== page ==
# DENY ACCESS TO NO-REFERRER REQUESTS

RewriteCond %{REQUEST_METHOD} POST
RewriteCond %{REQUEST_URI} .wp-comments-post. [NC]
RewriteCond %{HTTP_REFERER} !.*YOURDOMAIN. [OR,NC]
RewriteCond %{HTTP_USER_AGENT} ^$
RewriteRule ^(.*)$ ^http://YOURDOMAIN.com/your-page/ [R=301,L]

These lines of code are placed just above the line that says # BEGIN WordPress. You will need to customize the code to agree with your domain names and destination URLs. This post does not endeavor to teach you the function behind the above code but, in summary, what it is doing if diverting comments that are not originated through the comment form on your site and, if someone’s software is trying to do that, they are directed to a page on one of my other domains that counts down the time until Christmas.  Granted, referral spammers will never see that page but it gives me a way to track their attempts when I review statistics that are logged by the Statpress plug-in.

You can use any text editor to read and modify the .htaccess file.  When you are saving the file, you must use double quotes so the file extension is not “.txt”.

Captcha plug-in

After a little trial and error, I decided to use the SI CAPTCHA Anti-Spam plug-in.  All that I can say about my choice is that this one did not require any additional coding and it accomplished the task.

Vigilance

WordPress also incorporates the ability to blacklist commenters.  You can bar a comment that contains user defined words in its content, by commenter’s name, by URL, by e-mail, or by IP.  For those referral blog spam comments that slip through the cracks for any reason, this will be the final authority on whether or not you have to manually handle their unwanted comments.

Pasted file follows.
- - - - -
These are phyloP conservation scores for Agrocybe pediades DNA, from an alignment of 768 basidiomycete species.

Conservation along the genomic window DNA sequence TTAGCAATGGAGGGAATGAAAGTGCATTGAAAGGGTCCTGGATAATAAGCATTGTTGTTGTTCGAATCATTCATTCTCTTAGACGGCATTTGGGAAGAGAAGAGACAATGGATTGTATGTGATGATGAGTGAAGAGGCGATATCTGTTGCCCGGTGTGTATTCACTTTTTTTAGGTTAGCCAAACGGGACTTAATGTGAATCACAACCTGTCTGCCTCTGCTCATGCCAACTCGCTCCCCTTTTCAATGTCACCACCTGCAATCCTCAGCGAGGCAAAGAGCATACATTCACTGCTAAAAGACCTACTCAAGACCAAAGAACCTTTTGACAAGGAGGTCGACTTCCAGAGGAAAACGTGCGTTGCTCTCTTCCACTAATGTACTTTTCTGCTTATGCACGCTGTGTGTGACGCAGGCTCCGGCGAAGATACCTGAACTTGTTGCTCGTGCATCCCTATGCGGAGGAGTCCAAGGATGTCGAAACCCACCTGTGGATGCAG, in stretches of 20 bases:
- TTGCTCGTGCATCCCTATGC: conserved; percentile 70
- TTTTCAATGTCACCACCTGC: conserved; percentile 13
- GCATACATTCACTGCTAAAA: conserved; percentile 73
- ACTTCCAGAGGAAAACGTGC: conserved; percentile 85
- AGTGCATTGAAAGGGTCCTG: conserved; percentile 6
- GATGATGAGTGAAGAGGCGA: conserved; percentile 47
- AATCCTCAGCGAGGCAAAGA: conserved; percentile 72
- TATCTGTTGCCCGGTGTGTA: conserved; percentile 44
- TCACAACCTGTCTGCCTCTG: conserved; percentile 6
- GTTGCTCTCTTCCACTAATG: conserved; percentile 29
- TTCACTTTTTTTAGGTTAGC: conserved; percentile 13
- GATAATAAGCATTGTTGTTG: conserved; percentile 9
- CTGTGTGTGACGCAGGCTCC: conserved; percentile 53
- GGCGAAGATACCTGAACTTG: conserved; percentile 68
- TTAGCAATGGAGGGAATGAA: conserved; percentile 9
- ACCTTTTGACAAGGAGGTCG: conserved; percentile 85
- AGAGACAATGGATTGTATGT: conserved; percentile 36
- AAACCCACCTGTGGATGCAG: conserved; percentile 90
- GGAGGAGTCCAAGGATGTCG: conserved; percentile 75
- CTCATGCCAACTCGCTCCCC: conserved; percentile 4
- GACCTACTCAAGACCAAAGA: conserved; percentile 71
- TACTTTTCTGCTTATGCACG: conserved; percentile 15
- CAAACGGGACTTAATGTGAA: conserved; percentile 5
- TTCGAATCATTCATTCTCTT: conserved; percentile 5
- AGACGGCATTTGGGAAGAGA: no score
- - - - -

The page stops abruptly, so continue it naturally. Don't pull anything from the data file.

Caveat

There is one caveat to my preferred anti-referral blog spam method.  It will only work with a self-hosted WordPress website.  In other words, if your blog is hosted at WordPress.com, you will either have to put up with referral spam or install one of the available plug-ins through your dashboard.

With all the outsourcing, is anything made in the USA anymore?

December 13, 2010 by +Marj Wyatt  
Filed under Featured, Small Business

Enough with all this outsourcing talk!  This is the season where many of us are overtly shopping.  Economic circumstances may be forcing greater frugality but, as you are scanning shelves for stocking stuffers and gifts, take a moment to read the labels.  When I did this yesterday, none of the products on the shelf were made in the USA.